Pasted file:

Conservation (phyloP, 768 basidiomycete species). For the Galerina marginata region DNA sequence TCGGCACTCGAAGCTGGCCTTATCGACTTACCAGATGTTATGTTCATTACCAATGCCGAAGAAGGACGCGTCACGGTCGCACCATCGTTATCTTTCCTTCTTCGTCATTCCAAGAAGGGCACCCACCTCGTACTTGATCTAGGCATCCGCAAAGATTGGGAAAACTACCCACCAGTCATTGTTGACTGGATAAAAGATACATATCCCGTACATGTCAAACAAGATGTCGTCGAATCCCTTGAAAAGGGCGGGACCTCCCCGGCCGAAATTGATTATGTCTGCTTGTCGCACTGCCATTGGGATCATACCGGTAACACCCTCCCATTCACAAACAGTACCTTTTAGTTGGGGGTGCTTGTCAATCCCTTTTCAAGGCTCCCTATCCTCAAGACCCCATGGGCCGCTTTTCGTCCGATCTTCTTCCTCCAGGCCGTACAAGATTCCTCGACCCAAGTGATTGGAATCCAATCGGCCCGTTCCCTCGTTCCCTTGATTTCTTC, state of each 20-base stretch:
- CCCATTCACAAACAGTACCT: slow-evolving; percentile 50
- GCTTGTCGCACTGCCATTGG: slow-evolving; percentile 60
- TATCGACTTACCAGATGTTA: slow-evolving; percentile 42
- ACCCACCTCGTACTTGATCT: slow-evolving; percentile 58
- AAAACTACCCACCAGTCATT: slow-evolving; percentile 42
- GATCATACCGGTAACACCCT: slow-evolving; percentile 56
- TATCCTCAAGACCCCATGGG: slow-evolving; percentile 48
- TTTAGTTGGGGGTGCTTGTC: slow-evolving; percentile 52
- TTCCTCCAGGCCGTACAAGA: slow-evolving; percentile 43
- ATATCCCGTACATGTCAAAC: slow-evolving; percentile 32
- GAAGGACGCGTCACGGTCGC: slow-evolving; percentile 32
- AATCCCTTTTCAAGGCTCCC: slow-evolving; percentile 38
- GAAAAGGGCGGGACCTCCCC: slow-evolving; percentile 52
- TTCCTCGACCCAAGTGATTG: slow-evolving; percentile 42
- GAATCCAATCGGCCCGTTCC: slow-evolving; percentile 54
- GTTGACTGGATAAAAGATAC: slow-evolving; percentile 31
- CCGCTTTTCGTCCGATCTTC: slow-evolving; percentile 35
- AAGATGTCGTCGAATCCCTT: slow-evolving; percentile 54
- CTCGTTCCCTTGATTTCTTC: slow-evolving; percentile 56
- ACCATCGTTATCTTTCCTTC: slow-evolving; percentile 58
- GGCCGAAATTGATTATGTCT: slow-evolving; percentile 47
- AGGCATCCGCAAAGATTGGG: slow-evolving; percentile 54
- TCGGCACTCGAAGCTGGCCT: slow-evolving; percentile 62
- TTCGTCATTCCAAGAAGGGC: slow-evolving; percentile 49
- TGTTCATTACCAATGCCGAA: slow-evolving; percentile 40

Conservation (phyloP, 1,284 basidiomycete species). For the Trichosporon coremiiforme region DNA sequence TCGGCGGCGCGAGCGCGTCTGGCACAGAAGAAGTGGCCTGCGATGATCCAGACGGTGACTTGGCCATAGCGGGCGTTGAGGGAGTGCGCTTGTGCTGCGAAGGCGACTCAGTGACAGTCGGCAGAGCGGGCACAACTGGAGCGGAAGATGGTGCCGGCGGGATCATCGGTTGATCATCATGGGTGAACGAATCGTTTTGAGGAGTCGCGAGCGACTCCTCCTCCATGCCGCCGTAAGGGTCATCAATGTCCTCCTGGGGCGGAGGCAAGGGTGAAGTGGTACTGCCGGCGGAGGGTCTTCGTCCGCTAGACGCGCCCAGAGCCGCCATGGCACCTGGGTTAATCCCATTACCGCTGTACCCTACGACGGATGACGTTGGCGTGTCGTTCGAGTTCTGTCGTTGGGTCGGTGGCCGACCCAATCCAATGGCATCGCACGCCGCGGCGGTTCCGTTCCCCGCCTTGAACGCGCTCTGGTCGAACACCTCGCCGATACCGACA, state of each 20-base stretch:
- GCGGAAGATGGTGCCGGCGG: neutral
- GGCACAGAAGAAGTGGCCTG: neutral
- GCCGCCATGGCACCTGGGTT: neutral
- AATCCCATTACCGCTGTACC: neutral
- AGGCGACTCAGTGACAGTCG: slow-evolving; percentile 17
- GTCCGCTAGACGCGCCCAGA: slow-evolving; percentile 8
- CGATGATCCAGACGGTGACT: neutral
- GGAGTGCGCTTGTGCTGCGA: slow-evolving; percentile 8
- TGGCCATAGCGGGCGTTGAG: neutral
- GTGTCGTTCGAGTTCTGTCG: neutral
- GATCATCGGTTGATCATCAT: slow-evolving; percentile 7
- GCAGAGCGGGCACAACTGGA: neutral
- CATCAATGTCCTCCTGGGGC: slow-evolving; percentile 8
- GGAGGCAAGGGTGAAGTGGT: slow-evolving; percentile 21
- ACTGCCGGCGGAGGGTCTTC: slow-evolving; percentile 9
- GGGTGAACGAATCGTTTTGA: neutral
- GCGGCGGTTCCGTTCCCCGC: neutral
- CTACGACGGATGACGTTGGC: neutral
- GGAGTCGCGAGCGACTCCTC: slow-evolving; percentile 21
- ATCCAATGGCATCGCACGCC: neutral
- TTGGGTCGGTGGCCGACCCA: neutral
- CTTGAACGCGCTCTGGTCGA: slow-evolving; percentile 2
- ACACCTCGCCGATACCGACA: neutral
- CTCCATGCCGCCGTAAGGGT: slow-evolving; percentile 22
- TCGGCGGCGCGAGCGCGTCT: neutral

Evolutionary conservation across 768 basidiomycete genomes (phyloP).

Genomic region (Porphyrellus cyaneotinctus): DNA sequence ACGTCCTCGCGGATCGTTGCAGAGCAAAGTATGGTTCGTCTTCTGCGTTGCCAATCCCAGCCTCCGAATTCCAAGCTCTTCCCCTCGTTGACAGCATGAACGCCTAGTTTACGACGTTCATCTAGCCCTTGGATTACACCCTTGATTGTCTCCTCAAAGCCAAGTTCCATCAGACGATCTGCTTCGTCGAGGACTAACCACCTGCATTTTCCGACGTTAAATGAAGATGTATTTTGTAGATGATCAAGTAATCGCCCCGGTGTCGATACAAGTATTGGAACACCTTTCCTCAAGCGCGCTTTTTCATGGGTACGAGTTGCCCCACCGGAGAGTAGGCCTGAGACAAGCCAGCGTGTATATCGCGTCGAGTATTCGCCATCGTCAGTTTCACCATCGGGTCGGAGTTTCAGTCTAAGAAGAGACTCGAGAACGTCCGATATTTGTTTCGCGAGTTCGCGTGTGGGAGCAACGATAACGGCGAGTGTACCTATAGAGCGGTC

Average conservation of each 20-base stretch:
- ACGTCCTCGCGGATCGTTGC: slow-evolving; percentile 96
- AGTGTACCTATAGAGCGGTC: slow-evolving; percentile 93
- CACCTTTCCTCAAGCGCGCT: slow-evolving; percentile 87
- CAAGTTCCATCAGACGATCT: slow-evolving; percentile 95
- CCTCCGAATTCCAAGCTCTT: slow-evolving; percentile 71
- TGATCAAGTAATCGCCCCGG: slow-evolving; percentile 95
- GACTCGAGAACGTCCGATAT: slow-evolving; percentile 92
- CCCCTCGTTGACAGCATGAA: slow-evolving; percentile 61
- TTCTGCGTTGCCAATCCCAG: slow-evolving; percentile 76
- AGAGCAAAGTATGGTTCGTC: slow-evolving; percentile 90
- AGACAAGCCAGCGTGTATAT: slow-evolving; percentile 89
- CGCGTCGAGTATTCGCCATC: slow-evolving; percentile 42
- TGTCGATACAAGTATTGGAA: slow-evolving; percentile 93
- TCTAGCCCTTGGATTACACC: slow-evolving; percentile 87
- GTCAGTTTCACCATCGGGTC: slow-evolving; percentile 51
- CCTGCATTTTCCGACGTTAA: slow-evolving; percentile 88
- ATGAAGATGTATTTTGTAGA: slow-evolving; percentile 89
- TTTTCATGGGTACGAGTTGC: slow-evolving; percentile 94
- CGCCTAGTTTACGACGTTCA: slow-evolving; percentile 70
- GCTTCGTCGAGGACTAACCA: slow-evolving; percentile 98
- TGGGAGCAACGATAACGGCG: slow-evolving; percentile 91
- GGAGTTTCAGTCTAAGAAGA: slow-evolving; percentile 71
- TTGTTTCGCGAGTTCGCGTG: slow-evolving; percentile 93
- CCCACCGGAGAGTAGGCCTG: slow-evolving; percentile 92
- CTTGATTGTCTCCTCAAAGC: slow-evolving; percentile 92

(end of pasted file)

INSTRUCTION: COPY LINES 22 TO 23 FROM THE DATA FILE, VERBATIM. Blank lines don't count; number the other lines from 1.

- GGCCGAAATTGATTATGTCT: slow-evolving; percentile 47
- AGGCATCCGCAAAGATTGGG: slow-evolving; percentile 54